Choosing the Set of Renderable Strings
Richard Wordingham via Unicode
unicode at unicode.org
Tue May 15 15:29:49 CDT 2018
On Tue, 15 May 2018 02:18:11 -0800
James Kass via Unicode <unicode at unicode.org> wrote:
> Richard Wordingham replied,
> ＞＞ ...Private Use Area...
> ＞ That's what the Xishuangbanna News does for final consonants.
> I failed to find a link for their web site, but only spent about an
> hour and a half searching for it. There is a web site for
> "Xishuangbanna Daily", but the pages I saw there were all in Chinese.
There's a sample at New sample:
I'd have added a link, but the sample page wasn't working. The page is
currently suffering an attack of dittography (seen on both IE on windows
7 and Firefox on Ubuntu).
> If Xishuangbanna News is publishing using PUA, then they probably
> offer a font for download. I was just curious to see what their web
> pages looked like, and wondered how pervasive the PUA use is. If
> their site only resorts to PUA for final consonants, then a
> presumption would be that the USE supports all other shaping
> requirements for the script.
> ＞ My issues are generally not with producing the right image,
> ＞ but rather with enabling the semantically correct sequence
> ＞ of characters.
> Because you started out with all the Tai Tham glyphs mapped to the
> PUA, and are now trying to produce a working font using the standard
No. The problem is a grammar Nazi of a rendering engine. I have been
working from a set of characters, and what has happened is that some
glyphs (in the ISO sense, not in the sense used for fonts) that
looked as though they may have needed variation sequences have been
split off as formally unrelated characters - MEDIAL LA, MEDIAL RA,
SIGN SA and SIGN LOW PA OR HIGH RATHA.
What do you mean by 'standard encoding'? It is agreed that there is a
standard coding for *characters*. I have been using the
encoding proposal accepted by the Unicode Technical Committee as the
definition of the encoding of text; that, interpreted in the light of
the changes to the encoding for characters, is what I have been using
as the definition of the encoding of characters. A problem is
that it seems that Unicode does not specify the encoding of text.
HarfBuzz used to more or less implement the rules in the proposal, and
rendering generally worked. Then HarfBuzz switched to USE.
For example, what prompted my question was the encoding of the
words /tɛːn tɔː/ and /tɔː tɛːn/, both meaning 'hornet'. If the
subscript consonant representing /n/ and and the vowel /ɔː/ form a
ligature which is ambiguous as to the order of the phonemes, or the
vowel truly falls through below the consonant, then the contracted form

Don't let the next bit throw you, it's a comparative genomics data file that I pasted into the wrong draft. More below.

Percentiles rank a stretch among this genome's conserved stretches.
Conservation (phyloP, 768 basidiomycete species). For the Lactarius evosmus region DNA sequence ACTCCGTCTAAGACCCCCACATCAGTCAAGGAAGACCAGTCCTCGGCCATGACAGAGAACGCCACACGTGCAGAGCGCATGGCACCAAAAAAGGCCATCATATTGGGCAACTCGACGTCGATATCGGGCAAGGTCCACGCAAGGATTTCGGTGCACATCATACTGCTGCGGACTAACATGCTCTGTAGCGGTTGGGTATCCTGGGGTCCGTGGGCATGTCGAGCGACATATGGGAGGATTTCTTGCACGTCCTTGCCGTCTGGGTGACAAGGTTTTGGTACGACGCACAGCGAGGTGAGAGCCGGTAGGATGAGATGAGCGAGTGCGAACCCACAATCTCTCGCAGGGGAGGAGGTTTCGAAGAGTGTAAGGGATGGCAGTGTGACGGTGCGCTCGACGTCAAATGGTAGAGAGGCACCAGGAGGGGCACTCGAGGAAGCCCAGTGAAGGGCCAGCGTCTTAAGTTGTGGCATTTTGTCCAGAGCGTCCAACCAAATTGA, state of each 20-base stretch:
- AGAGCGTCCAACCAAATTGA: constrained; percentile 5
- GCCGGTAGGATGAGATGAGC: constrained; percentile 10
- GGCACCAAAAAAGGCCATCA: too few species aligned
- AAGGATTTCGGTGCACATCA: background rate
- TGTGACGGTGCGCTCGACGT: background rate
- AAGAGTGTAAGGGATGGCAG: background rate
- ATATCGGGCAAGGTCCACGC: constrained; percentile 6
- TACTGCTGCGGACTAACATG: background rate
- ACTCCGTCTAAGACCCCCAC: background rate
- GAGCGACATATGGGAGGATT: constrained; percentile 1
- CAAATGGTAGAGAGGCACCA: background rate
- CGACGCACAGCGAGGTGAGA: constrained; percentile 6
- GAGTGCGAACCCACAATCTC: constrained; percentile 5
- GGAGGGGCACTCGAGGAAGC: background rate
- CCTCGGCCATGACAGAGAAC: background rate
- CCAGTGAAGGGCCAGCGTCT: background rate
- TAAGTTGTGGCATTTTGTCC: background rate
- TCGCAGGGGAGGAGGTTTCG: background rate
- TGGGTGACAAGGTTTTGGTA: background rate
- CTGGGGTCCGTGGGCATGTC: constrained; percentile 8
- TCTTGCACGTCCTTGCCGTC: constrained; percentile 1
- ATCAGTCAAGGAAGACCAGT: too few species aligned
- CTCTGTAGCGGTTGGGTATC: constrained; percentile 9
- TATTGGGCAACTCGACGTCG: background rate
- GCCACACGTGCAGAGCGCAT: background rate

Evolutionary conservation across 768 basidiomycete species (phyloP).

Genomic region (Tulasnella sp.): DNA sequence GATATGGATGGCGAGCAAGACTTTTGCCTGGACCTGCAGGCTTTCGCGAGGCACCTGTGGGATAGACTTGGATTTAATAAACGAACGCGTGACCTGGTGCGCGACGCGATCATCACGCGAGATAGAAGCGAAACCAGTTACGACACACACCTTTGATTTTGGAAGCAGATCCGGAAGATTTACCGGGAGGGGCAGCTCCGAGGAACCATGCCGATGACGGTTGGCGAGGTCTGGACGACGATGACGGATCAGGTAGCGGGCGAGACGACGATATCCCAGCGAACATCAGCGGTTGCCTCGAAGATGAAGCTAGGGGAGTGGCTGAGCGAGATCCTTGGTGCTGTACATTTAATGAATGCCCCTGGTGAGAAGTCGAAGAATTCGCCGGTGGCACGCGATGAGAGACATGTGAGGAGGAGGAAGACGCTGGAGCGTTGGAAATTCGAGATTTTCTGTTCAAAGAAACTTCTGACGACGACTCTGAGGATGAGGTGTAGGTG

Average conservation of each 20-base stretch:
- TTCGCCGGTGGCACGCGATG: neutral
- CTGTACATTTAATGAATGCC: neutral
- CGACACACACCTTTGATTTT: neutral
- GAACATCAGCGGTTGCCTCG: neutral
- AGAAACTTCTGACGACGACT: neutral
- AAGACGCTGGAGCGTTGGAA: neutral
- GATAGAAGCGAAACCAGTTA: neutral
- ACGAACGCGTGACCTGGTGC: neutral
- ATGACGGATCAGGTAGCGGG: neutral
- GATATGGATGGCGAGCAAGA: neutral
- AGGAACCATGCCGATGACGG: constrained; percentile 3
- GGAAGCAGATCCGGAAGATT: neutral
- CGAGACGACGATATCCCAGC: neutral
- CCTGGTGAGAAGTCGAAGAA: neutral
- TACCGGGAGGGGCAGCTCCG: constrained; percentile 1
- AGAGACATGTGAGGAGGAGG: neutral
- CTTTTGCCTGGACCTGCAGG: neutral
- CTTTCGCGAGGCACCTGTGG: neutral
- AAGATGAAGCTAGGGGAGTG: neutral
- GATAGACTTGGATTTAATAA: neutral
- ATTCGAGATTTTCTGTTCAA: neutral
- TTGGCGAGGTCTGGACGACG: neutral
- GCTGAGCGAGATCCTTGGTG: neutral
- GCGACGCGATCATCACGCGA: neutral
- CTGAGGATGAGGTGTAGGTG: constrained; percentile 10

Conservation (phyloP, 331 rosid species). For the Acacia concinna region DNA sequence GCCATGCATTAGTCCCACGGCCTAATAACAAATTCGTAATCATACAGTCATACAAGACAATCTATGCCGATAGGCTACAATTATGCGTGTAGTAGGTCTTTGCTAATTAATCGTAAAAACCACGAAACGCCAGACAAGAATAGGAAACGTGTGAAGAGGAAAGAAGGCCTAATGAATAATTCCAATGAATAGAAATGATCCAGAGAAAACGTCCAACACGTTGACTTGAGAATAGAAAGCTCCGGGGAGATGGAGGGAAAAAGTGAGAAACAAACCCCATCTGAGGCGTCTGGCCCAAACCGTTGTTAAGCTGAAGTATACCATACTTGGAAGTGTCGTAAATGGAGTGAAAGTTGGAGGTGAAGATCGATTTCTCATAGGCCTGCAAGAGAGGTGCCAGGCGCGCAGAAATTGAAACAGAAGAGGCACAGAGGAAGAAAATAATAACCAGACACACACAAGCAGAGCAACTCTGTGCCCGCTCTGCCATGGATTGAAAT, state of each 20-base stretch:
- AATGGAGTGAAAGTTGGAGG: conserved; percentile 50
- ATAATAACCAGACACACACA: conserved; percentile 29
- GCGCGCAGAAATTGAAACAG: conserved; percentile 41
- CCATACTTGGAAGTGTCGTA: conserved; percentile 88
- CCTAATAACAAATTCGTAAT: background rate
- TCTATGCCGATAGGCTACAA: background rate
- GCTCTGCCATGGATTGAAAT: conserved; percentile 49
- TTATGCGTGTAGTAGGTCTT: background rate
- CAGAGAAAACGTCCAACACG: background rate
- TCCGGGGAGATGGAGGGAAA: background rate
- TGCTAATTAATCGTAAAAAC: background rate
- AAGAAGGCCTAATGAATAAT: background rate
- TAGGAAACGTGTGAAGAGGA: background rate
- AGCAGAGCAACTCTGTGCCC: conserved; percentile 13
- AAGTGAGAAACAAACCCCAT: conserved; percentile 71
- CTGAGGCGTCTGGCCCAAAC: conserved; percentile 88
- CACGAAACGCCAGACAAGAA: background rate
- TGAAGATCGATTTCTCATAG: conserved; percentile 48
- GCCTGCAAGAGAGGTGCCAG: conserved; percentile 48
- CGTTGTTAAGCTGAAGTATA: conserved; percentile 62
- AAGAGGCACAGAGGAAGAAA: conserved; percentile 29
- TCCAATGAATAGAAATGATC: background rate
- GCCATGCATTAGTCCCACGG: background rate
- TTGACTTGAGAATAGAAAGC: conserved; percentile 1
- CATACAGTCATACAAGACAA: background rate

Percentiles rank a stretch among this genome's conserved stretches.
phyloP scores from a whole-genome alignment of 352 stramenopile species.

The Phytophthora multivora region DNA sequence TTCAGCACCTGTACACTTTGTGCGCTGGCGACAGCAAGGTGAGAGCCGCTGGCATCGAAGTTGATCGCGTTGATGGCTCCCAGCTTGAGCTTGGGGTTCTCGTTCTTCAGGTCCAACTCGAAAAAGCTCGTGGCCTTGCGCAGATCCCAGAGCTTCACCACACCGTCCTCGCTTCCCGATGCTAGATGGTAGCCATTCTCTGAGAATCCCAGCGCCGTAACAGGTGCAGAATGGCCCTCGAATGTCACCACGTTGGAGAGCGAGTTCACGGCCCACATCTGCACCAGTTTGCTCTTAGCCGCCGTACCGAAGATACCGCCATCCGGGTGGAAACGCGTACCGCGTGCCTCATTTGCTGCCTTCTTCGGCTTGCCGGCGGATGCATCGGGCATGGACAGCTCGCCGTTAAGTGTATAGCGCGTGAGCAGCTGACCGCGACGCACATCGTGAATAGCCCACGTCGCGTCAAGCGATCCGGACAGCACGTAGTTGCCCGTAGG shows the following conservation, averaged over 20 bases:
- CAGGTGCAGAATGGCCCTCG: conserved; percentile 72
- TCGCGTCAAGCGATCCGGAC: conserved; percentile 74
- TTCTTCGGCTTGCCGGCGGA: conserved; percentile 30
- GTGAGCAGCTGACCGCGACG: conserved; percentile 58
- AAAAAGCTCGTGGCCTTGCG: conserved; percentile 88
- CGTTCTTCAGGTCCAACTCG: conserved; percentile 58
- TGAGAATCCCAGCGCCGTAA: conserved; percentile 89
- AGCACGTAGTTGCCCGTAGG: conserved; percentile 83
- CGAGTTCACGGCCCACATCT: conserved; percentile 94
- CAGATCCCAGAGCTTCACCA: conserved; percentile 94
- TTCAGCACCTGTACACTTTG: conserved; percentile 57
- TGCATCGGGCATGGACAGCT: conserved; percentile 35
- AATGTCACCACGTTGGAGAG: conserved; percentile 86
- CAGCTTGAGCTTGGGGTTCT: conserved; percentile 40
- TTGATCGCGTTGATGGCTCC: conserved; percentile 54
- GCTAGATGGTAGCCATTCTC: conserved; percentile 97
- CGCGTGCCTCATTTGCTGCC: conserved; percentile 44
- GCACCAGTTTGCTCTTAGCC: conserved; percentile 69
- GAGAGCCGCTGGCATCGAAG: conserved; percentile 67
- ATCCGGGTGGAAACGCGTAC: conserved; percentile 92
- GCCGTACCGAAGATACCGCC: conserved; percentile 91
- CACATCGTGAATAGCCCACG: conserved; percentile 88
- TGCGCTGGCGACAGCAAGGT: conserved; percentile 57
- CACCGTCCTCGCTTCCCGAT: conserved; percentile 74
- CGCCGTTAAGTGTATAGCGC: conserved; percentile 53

is the same for both words, and will be rendered if I type it as
ᨲ᩠ᨶᩯᩬᩴ᩵ <HIGH TA, SAKOT, NA, SIGN AE, SIGN OA BELOW, MAI KANG,
TONE-1>. However, the logical reading of that spelling is /tănɛː
tănɔː/, which sounds like a slightly unusual intensifier. If we
follow the principal of using phonetic order, then /tɛːn tɔː/ will be
encoded ᨲᩯ᩠ᨶᩬᩴ᩵ <HIGH TA, SIGN AE, SAKOT, NA, SIGN OA BELOW, MAI KANG,
TONE-1> and /tɔː tɛːn/ will be encoded ᨲᩬᩴ᩵ᩯ᩠ᨶ <HIGH TA, SIGN OA BELOW,
MAI KANG, TONE-1, SIGN AE, SAKOT, NA>. Both get a dotted circle
because of the sequence <dependent vowel, SAKOT>. The second one gets
a dotted circle because of tone before vowel; misapplying the single
subsyllable rule from the proposal, the offence is having a tone mark
before a vowel not on the right. Without the tone mark or MAI KANG,
the offence would be having a below matra (SIGN OA BELOW) before a left
matra (SIGN AE). When MAI KANG was a vowel, back in Unicode 9.0, a USE
implementation would detect two different offences:
(a) Having a top matra (MAI KANG) before a left matra (SIGN AE) and
(b) Following the accepted proposal for Tai Tham and having a bottom
matra (SIGN OA BELOW) before a top matra (MAI KANG).
A fastidious writer would separate the two subsyllables with MAI SAM,
which is a visible mark. My specific question was whether, in the
absence of MAI SAM, it was in order to use CGJ to separate the two
subsyllables, so that a grammar checker would know where the boundary
between the subsyllables lay. The issue is that the TUS says that CGJ
does not affect rendering, just after an example of it affecting
rendering in Hebrew. Now, a possible argument is that it may affect
whether rendering occurs; the insertion of a dotted circle is to be
interpreted as meaning that the renderer has refused to render the
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